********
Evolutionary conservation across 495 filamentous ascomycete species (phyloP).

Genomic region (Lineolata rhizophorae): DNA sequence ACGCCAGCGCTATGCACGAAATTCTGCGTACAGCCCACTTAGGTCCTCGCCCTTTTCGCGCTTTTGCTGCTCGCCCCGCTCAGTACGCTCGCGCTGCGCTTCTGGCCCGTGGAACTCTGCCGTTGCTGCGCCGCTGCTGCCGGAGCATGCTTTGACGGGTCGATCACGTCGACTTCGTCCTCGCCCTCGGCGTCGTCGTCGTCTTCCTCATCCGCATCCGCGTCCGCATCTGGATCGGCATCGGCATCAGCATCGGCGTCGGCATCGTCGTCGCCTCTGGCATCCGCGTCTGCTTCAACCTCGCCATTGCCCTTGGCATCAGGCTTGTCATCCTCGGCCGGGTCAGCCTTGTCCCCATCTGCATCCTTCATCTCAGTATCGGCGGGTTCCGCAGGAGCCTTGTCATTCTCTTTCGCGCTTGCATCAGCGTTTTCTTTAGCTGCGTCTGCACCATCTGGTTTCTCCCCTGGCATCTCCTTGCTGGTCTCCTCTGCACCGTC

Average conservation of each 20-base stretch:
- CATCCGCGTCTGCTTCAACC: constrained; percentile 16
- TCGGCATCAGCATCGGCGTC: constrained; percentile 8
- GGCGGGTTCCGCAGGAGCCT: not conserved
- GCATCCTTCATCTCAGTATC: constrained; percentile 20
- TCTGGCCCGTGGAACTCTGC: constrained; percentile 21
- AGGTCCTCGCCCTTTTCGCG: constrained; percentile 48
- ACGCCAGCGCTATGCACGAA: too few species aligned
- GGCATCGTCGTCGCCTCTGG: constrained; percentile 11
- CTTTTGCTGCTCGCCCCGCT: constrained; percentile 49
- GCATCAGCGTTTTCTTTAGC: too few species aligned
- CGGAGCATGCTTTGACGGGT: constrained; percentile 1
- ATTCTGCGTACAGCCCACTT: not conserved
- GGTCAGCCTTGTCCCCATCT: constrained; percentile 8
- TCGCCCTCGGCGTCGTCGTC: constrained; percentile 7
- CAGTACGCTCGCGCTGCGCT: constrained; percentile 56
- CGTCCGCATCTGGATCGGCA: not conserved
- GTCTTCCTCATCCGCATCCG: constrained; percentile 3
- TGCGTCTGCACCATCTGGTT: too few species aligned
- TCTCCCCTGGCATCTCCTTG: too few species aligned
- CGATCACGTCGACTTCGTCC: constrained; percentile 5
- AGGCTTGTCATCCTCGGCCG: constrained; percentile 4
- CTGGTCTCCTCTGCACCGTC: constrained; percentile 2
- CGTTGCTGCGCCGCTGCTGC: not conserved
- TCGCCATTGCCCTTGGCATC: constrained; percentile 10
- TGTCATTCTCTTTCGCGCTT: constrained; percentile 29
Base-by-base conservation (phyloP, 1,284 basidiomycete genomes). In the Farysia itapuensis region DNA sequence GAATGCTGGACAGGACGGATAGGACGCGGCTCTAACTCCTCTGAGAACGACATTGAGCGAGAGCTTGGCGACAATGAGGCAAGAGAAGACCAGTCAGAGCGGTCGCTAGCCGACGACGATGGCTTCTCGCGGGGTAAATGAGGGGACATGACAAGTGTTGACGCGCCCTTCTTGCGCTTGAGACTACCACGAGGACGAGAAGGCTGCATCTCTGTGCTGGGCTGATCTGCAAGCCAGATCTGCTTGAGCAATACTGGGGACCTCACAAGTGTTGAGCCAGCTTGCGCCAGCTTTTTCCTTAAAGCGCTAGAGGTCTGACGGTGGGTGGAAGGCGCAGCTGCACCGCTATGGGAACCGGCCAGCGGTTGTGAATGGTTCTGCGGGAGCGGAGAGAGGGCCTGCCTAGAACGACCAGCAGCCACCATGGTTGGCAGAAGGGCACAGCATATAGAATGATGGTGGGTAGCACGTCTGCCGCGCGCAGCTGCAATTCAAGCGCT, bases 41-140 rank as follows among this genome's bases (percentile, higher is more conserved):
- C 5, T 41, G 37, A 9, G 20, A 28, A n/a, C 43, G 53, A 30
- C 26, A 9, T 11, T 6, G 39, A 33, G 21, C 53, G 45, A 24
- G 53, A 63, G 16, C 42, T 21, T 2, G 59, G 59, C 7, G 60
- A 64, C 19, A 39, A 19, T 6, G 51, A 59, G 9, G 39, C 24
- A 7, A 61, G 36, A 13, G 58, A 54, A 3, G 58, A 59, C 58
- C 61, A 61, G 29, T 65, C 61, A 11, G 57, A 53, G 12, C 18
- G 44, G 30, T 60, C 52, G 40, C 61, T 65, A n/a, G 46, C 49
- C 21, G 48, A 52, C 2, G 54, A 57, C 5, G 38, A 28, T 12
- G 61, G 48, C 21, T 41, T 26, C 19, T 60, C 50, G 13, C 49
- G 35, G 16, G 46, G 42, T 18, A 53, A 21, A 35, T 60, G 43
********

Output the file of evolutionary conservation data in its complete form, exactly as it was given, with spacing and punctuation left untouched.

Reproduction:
Evolutionary conservation across 495 filamentous ascomycete species (phyloP).

Genomic region (Lineolata rhizophorae): DNA sequence ACGCCAGCGCTATGCACGAAATTCTGCGTACAGCCCACTTAGGTCCTCGCCCTTTTCGCGCTTTTGCTGCTCGCCCCGCTCAGTACGCTCGCGCTGCGCTTCTGGCCCGTGGAACTCTGCCGTTGCTGCGCCGCTGCTGCCGGAGCATGCTTTGACGGGTCGATCACGTCGACTTCGTCCTCGCCCTCGGCGTCGTCGTCGTCTTCCTCATCCGCATCCGCGTCCGCATCTGGATCGGCATCGGCATCAGCATCGGCGTCGGCATCGTCGTCGCCTCTGGCATCCGCGTCTGCTTCAACCTCGCCATTGCCCTTGGCATCAGGCTTGTCATCCTCGGCCGGGTCAGCCTTGTCCCCATCTGCATCCTTCATCTCAGTATCGGCGGGTTCCGCAGGAGCCTTGTCATTCTCTTTCGCGCTTGCATCAGCGTTTTCTTTAGCTGCGTCTGCACCATCTGGTTTCTCCCCTGGCATCTCCTTGCTGGTCTCCTCTGCACCGTC

Average conservation of each 20-base stretch:
- CATCCGCGTCTGCTTCAACC: constrained; percentile 16
- TCGGCATCAGCATCGGCGTC: constrained; percentile 8
- GGCGGGTTCCGCAGGAGCCT: not conserved
- GCATCCTTCATCTCAGTATC: constrained; percentile 20
- TCTGGCCCGTGGAACTCTGC: constrained; percentile 21
- AGGTCCTCGCCCTTTTCGCG: constrained; percentile 48
- ACGCCAGCGCTATGCACGAA: too few species aligned
- GGCATCGTCGTCGCCTCTGG: constrained; percentile 11
- CTTTTGCTGCTCGCCCCGCT: constrained; percentile 49
- GCATCAGCGTTTTCTTTAGC: too few species aligned
- CGGAGCATGCTTTGACGGGT: constrained; percentile 1
- ATTCTGCGTACAGCCCACTT: not conserved
- GGTCAGCCTTGTCCCCATCT: constrained; percentile 8
- TCGCCCTCGGCGTCGTCGTC: constrained; percentile 7
- CAGTACGCTCGCGCTGCGCT: constrained; percentile 56
- CGTCCGCATCTGGATCGGCA: not conserved
- GTCTTCCTCATCCGCATCCG: constrained; percentile 3
- TGCGTCTGCACCATCTGGTT: too few species aligned
- TCTCCCCTGGCATCTCCTTG: too few species aligned
- CGATCACGTCGACTTCGTCC: constrained; percentile 5
- AGGCTTGTCATCCTCGGCCG: constrained; percentile 4
- CTGGTCTCCTCTGCACCGTC: constrained; percentile 2
- CGTTGCTGCGCCGCTGCTGC: not conserved
- TCGCCATTGCCCTTGGCATC: constrained; percentile 10
- TGTCATTCTCTTTCGCGCTT: constrained; percentile 29
Base-by-base conservation (phyloP, 1,284 basidiomycete genomes). In the Farysia itapuensis region DNA sequence GAATGCTGGACAGGACGGATAGGACGCGGCTCTAACTCCTCTGAGAACGACATTGAGCGAGAGCTTGGCGACAATGAGGCAAGAGAAGACCAGTCAGAGCGGTCGCTAGCCGACGACGATGGCTTCTCGCGGGGTAAATGAGGGGACATGACAAGTGTTGACGCGCCCTTCTTGCGCTTGAGACTACCACGAGGACGAGAAGGCTGCATCTCTGTGCTGGGCTGATCTGCAAGCCAGATCTGCTTGAGCAATACTGGGGACCTCACAAGTGTTGAGCCAGCTTGCGCCAGCTTTTTCCTTAAAGCGCTAGAGGTCTGACGGTGGGTGGAAGGCGCAGCTGCACCGCTATGGGAACCGGCCAGCGGTTGTGAATGGTTCTGCGGGAGCGGAGAGAGGGCCTGCCTAGAACGACCAGCAGCCACCATGGTTGGCAGAAGGGCACAGCATATAGAATGATGGTGGGTAGCACGTCTGCCGCGCGCAGCTGCAATTCAAGCGCT, bases 41-140 rank as follows among this genome's bases (percentile, higher is more conserved):
- C 5, T 41, G 37, A 9, G 20, A 28, A n/a, C 43, G 53, A 30
- C 26, A 9, T 11, T 6, G 39, A 33, G 21, C 53, G 45, A 24
- G 53, A 63, G 16, C 42, T 21, T 2, G 59, G 59, C 7, G 60
- A 64, C 19, A 39, A 19, T 6, G 51, A 59, G 9, G 39, C 24
- A 7, A 61, G 36, A 13, G 58, A 54, A 3, G 58, A 59, C 58
- C 61, A 61, G 29, T 65, C 61, A 11, G 57, A 53, G 12, C 18
- G 44, G 30, T 60, C 52, G 40, C 61, T 65, A n/a, G 46, C 49
- C 21, G 48, A 52, C 2, G 54, A 57, C 5, G 38, A 28, T 12
- G 61, G 48, C 21, T 41, T 26, C 19, T 60, C 50, G 13, C 49
- G 35, G 16, G 46, G 42, T 18, A 53, A 21, A 35, T 60, G 43